Disappointingly, the recent film about Steve Jobs, co-founder of Apple, does not include the thing about him which most struck me in Walter Isaacson’s biography: Jobs habitually parked in disabled parking bays. Naturally, this is something that I (in company with many drivers, I suspect) long to do whenever disabled spaces are the only available parking, especially when two or three of them are standing empty. But I don’t — even for a five-minute dash to Tesco. The fear of exposure stops me, as well perhaps as a smidgen of unselfishness. The fact that Steve Jobs unhesitatingly committed this minor offence reveals more about him — that he was unscrupulous, that he didn’t care what anyone thought, that he thought rules were made to be broken — than anything shown in the film. Another annoying aspect of the movie is something that it shares with many recent TV thrillers (especially English ones): the action starts right in the middle of the story. As a result, one is thoroughly confused and fed up long before one has worked out what’s going on. The notion of starting a narrative at the beginning and proceeding chronologically seems, unfortunately, to be regarded by directors as unacceptably inartistic and old hat.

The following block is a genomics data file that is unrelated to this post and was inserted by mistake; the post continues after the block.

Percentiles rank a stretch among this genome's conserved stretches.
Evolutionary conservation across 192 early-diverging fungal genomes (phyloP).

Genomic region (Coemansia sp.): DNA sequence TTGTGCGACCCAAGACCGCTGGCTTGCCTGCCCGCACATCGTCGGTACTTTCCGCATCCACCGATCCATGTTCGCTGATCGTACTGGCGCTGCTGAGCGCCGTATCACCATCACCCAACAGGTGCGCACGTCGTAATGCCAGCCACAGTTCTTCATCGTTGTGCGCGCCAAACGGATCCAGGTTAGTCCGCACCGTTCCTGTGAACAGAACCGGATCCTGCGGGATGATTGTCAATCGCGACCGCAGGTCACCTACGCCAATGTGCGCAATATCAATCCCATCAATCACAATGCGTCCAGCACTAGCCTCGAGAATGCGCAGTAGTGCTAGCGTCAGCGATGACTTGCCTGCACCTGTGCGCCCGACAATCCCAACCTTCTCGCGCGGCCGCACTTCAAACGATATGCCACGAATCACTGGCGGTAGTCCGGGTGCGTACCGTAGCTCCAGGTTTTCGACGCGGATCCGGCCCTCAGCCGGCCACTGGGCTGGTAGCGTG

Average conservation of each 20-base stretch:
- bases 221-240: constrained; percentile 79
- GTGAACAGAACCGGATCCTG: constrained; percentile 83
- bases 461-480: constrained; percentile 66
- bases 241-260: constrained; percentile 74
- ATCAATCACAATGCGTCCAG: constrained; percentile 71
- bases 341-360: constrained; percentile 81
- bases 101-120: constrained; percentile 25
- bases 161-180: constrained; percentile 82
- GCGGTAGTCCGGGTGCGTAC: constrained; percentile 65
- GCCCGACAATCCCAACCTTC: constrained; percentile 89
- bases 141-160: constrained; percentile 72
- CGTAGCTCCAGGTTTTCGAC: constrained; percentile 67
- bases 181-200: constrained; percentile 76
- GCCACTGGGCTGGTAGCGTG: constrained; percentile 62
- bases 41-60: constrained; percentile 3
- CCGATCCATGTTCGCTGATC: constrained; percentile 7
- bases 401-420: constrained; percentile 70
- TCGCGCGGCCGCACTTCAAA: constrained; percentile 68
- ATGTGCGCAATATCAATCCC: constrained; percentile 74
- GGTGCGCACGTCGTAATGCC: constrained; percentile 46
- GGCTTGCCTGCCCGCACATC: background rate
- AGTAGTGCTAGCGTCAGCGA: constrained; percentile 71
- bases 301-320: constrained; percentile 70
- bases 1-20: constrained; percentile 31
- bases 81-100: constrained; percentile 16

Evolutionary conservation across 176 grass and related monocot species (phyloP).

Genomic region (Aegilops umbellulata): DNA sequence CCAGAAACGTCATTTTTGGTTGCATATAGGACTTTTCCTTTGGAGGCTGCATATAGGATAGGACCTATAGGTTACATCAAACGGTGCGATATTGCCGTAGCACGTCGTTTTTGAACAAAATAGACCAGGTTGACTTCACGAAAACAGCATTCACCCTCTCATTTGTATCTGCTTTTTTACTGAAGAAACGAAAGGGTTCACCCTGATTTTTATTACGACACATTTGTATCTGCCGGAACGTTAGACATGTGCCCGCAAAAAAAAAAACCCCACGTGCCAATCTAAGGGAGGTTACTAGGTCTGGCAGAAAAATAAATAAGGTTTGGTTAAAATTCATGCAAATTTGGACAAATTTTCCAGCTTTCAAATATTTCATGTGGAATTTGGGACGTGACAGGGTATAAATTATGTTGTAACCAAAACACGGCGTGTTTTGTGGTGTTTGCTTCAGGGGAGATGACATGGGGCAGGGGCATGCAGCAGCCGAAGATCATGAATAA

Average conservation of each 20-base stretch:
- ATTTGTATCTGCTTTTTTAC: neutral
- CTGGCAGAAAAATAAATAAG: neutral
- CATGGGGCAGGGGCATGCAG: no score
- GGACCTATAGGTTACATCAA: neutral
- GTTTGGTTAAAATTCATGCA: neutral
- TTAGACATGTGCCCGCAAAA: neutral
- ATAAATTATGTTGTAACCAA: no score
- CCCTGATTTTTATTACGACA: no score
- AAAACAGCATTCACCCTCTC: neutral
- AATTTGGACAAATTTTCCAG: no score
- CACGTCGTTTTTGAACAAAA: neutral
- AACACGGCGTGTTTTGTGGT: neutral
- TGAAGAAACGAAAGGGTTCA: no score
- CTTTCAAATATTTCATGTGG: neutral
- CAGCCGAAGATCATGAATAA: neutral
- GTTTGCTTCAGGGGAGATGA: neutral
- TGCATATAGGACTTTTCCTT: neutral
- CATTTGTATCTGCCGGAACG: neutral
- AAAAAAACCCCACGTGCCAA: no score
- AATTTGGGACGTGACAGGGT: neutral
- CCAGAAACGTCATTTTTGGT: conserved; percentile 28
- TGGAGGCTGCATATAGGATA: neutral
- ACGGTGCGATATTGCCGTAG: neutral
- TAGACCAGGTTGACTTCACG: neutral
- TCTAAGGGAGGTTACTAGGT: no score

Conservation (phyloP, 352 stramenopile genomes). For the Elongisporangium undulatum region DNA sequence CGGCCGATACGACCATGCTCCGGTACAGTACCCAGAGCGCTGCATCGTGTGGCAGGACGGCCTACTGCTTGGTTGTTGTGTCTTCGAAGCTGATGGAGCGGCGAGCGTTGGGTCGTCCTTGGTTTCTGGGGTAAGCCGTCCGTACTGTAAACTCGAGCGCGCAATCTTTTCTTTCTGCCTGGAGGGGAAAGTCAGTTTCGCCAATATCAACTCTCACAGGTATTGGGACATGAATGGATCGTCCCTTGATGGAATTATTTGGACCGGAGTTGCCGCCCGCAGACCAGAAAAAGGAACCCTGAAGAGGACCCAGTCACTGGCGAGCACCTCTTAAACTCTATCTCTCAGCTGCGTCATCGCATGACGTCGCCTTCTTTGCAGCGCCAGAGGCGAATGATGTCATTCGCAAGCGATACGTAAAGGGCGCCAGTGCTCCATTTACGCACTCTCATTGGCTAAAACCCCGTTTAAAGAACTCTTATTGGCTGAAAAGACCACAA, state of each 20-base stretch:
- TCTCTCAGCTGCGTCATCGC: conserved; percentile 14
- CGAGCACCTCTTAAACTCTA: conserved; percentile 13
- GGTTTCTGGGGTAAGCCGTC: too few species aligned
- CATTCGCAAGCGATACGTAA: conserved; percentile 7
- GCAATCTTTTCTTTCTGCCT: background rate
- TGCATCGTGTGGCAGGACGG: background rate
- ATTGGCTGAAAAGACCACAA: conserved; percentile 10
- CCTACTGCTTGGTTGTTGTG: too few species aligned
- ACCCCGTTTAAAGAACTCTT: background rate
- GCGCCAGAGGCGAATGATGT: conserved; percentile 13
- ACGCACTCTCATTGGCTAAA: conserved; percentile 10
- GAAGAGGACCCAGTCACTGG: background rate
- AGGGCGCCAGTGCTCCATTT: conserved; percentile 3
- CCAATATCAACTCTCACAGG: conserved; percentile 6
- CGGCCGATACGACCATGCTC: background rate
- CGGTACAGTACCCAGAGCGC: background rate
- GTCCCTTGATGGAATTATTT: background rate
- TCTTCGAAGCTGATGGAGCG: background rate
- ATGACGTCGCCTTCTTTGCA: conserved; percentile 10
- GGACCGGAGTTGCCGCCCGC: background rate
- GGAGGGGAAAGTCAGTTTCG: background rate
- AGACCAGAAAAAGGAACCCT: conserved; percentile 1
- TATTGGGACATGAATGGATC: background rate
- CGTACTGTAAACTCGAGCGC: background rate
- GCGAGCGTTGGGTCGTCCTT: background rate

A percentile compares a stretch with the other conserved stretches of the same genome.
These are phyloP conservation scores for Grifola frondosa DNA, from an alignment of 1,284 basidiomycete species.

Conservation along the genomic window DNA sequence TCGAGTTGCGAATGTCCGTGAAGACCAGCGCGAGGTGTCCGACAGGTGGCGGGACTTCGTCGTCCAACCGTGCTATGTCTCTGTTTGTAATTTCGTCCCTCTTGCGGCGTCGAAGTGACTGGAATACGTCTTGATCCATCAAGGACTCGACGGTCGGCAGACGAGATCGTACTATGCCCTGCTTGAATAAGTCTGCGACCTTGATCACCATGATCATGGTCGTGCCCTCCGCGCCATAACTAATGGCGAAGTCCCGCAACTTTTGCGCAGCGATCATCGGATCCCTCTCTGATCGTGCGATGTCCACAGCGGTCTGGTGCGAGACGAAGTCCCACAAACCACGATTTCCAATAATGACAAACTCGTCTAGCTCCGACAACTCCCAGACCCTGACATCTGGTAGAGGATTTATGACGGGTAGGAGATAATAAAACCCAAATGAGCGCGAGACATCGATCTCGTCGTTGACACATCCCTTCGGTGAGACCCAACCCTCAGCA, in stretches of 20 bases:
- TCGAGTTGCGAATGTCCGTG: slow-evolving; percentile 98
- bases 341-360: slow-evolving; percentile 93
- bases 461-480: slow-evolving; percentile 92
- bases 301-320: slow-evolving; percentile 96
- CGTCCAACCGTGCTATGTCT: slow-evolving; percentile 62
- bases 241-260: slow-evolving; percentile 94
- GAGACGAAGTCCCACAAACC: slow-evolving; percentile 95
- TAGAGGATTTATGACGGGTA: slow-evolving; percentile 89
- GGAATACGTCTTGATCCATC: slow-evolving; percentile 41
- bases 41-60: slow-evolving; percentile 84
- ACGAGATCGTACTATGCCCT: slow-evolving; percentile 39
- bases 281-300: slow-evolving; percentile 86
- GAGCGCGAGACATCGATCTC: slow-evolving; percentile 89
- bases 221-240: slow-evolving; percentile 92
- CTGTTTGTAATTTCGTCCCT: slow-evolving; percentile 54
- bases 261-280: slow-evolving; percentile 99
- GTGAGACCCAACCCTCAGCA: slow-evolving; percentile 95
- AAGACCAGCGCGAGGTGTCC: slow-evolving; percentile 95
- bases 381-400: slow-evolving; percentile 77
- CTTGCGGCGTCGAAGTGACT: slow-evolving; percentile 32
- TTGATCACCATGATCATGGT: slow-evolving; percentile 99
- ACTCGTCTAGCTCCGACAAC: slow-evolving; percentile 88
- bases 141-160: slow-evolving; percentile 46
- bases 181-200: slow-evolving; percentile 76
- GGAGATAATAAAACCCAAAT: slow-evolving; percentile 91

For a few years, I have been giving lessons to two Muslim immigrants who are eager to improve their English and their knowledge of England. So I have witnessed at first hand how pained these young men are by Islamic terrorism and how worried they are about Islamic radicalisation. They feel deeply grateful to be living in England. One of them recently sent his eight-year-old son to a madrassa — once a week — to learn the Arabic script and study the Koran. After a few weeks, the son started coming home and making critical comments about his mother: she was not wearing the right kind of hijab, hers was too small; she ought not to go out on her own (the mother works part-time at a hospital).